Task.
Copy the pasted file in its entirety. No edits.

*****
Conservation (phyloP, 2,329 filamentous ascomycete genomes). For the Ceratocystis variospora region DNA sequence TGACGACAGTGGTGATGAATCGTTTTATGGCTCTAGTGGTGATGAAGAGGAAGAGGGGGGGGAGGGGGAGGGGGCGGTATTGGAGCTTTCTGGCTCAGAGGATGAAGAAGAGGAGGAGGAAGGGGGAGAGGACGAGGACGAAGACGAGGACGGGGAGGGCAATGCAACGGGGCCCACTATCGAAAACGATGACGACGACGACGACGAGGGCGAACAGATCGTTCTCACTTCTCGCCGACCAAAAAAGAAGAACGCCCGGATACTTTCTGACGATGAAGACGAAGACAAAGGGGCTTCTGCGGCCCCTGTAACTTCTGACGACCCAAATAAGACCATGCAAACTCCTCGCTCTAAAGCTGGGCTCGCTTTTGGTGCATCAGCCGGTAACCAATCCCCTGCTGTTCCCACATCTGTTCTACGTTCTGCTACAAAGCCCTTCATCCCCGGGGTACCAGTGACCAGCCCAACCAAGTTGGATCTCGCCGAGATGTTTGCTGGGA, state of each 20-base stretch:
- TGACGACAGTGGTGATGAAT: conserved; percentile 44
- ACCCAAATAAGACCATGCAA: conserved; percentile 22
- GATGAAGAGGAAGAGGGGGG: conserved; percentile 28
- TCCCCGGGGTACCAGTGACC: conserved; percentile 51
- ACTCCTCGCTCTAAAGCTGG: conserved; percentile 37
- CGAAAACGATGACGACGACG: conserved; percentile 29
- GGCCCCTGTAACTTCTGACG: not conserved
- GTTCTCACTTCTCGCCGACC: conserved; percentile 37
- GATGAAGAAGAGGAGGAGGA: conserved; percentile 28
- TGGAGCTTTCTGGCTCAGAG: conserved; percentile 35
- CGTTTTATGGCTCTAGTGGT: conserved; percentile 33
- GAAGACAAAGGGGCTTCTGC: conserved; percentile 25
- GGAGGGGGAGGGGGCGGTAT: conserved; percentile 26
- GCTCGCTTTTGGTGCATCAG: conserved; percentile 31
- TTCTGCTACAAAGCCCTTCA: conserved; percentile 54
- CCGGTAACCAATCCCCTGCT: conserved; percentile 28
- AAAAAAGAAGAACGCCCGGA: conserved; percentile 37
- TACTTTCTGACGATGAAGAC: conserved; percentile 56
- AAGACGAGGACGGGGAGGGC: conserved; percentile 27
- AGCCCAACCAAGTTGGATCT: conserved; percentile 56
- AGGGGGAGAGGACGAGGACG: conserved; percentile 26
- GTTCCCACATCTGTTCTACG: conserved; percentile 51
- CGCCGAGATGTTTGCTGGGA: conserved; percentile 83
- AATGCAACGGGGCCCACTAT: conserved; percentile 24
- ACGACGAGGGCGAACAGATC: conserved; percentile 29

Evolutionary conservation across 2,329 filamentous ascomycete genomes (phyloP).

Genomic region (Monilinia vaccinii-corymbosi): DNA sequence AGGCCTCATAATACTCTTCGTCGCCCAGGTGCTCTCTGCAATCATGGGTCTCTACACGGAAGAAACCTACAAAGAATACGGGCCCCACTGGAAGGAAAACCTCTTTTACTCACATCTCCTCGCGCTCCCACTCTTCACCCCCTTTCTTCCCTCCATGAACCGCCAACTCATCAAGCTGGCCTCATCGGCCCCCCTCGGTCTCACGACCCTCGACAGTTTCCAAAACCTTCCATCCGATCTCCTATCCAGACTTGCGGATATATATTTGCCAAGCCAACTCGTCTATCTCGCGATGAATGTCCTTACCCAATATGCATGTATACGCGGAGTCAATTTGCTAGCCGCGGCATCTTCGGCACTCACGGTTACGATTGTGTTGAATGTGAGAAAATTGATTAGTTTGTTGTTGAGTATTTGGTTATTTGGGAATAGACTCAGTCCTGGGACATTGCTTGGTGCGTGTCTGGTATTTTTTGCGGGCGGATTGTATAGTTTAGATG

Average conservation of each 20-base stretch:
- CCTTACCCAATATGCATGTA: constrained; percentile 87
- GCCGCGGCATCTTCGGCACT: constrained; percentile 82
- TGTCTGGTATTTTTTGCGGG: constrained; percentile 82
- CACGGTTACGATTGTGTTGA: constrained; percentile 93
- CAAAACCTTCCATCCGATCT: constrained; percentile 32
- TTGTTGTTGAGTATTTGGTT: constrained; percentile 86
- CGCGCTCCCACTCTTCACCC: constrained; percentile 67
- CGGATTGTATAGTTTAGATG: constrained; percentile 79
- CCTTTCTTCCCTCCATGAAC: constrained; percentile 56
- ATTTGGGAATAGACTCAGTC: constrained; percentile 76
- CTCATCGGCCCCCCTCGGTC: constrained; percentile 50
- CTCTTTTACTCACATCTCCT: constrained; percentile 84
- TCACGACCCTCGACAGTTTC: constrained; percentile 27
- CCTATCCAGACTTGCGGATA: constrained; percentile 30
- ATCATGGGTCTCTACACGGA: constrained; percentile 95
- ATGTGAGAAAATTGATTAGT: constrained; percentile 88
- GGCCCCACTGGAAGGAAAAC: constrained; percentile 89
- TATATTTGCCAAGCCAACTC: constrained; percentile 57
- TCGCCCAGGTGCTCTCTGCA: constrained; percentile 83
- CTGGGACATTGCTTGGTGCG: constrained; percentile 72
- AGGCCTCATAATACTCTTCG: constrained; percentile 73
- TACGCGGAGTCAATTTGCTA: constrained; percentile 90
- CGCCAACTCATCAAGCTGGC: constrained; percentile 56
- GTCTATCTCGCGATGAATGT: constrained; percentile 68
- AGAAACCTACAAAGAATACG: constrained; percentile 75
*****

Conservation (phyloP, 2,329 filamentous ascomycete genomes). For the Ceratocystis variospora region DNA sequence TGACGACAGTGGTGATGAATCGTTTTATGGCTCTAGTGGTGATGAAGAGGAAGAGGGGGGGGAGGGGGAGGGGGCGGTATTGGAGCTTTCTGGCTCAGAGGATGAAGAAGAGGAGGAGGAAGGGGGAGAGGACGAGGACGAAGACGAGGACGGGGAGGGCAATGCAACGGGGCCCACTATCGAAAACGATGACGACGACGACGACGAGGGCGAACAGATCGTTCTCACTTCTCGCCGACCAAAAAAGAAGAACGCCCGGATACTTTCTGACGATGAAGACGAAGACAAAGGGGCTTCTGCGGCCCCTGTAACTTCTGACGACCCAAATAAGACCATGCAAACTCCTCGCTCTAAAGCTGGGCTCGCTTTTGGTGCATCAGCCGGTAACCAATCCCCTGCTGTTCCCACATCTGTTCTACGTTCTGCTACAAAGCCCTTCATCCCCGGGGTACCAGTGACCAGCCCAACCAAGTTGGATCTCGCCGAGATGTTTGCTGGGA, state of each 20-base stretch:
- TGACGACAGTGGTGATGAAT: conserved; percentile 44
- ACCCAAATAAGACCATGCAA: conserved; percentile 22
- GATGAAGAGGAAGAGGGGGG: conserved; percentile 28
- TCCCCGGGGTACCAGTGACC: conserved; percentile 51
- ACTCCTCGCTCTAAAGCTGG: conserved; percentile 37
- CGAAAACGATGACGACGACG: conserved; percentile 29
- GGCCCCTGTAACTTCTGACG: not conserved
- GTTCTCACTTCTCGCCGACC: conserved; percentile 37
- GATGAAGAAGAGGAGGAGGA: conserved; percentile 28
- TGGAGCTTTCTGGCTCAGAG: conserved; percentile 35
- CGTTTTATGGCTCTAGTGGT: conserved; percentile 33
- GAAGACAAAGGGGCTTCTGC: conserved; percentile 25
- GGAGGGGGAGGGGGCGGTAT: conserved; percentile 26
- GCTCGCTTTTGGTGCATCAG: conserved; percentile 31
- TTCTGCTACAAAGCCCTTCA: conserved; percentile 54
- CCGGTAACCAATCCCCTGCT: conserved; percentile 28
- AAAAAAGAAGAACGCCCGGA: conserved; percentile 37
- TACTTTCTGACGATGAAGAC: conserved; percentile 56
- AAGACGAGGACGGGGAGGGC: conserved; percentile 27
- AGCCCAACCAAGTTGGATCT: conserved; percentile 56
- AGGGGGAGAGGACGAGGACG: conserved; percentile 26
- GTTCCCACATCTGTTCTACG: conserved; percentile 51
- CGCCGAGATGTTTGCTGGGA: conserved; percentile 83
- AATGCAACGGGGCCCACTAT: conserved; percentile 24
- ACGACGAGGGCGAACAGATC: conserved; percentile 29

Evolutionary conservation across 2,329 filamentous ascomycete genomes (phyloP).

Genomic region (Monilinia vaccinii-corymbosi): DNA sequence AGGCCTCATAATACTCTTCGTCGCCCAGGTGCTCTCTGCAATCATGGGTCTCTACACGGAAGAAACCTACAAAGAATACGGGCCCCACTGGAAGGAAAACCTCTTTTACTCACATCTCCTCGCGCTCCCACTCTTCACCCCCTTTCTTCCCTCCATGAACCGCCAACTCATCAAGCTGGCCTCATCGGCCCCCCTCGGTCTCACGACCCTCGACAGTTTCCAAAACCTTCCATCCGATCTCCTATCCAGACTTGCGGATATATATTTGCCAAGCCAACTCGTCTATCTCGCGATGAATGTCCTTACCCAATATGCATGTATACGCGGAGTCAATTTGCTAGCCGCGGCATCTTCGGCACTCACGGTTACGATTGTGTTGAATGTGAGAAAATTGATTAGTTTGTTGTTGAGTATTTGGTTATTTGGGAATAGACTCAGTCCTGGGACATTGCTTGGTGCGTGTCTGGTATTTTTTGCGGGCGGATTGTATAGTTTAGATG

Average conservation of each 20-base stretch:
- CCTTACCCAATATGCATGTA: constrained; percentile 87
- GCCGCGGCATCTTCGGCACT: constrained; percentile 82
- TGTCTGGTATTTTTTGCGGG: constrained; percentile 82
- CACGGTTACGATTGTGTTGA: constrained; percentile 93
- CAAAACCTTCCATCCGATCT: constrained; percentile 32
- TTGTTGTTGAGTATTTGGTT: constrained; percentile 86
- CGCGCTCCCACTCTTCACCC: constrained; percentile 67
- CGGATTGTATAGTTTAGATG: constrained; percentile 79
- CCTTTCTTCCCTCCATGAAC: constrained; percentile 56
- ATTTGGGAATAGACTCAGTC: constrained; percentile 76
- CTCATCGGCCCCCCTCGGTC: constrained; percentile 50
- CTCTTTTACTCACATCTCCT: constrained; percentile 84
- TCACGACCCTCGACAGTTTC: constrained; percentile 27
- CCTATCCAGACTTGCGGATA: constrained; percentile 30
- ATCATGGGTCTCTACACGGA: constrained; percentile 95
- ATGTGAGAAAATTGATTAGT: constrained; percentile 88
- GGCCCCACTGGAAGGAAAAC: constrained; percentile 89
- TATATTTGCCAAGCCAACTC: constrained; percentile 57
- TCGCCCAGGTGCTCTCTGCA: constrained; percentile 83
- CTGGGACATTGCTTGGTGCG: constrained; percentile 72
- AGGCCTCATAATACTCTTCG: constrained; percentile 73
- TACGCGGAGTCAATTTGCTA: constrained; percentile 90
- CGCCAACTCATCAAGCTGGC: constrained; percentile 56
- GTCTATCTCGCGATGAATGT: constrained; percentile 68
- AGAAACCTACAAAGAATACG: constrained; percentile 75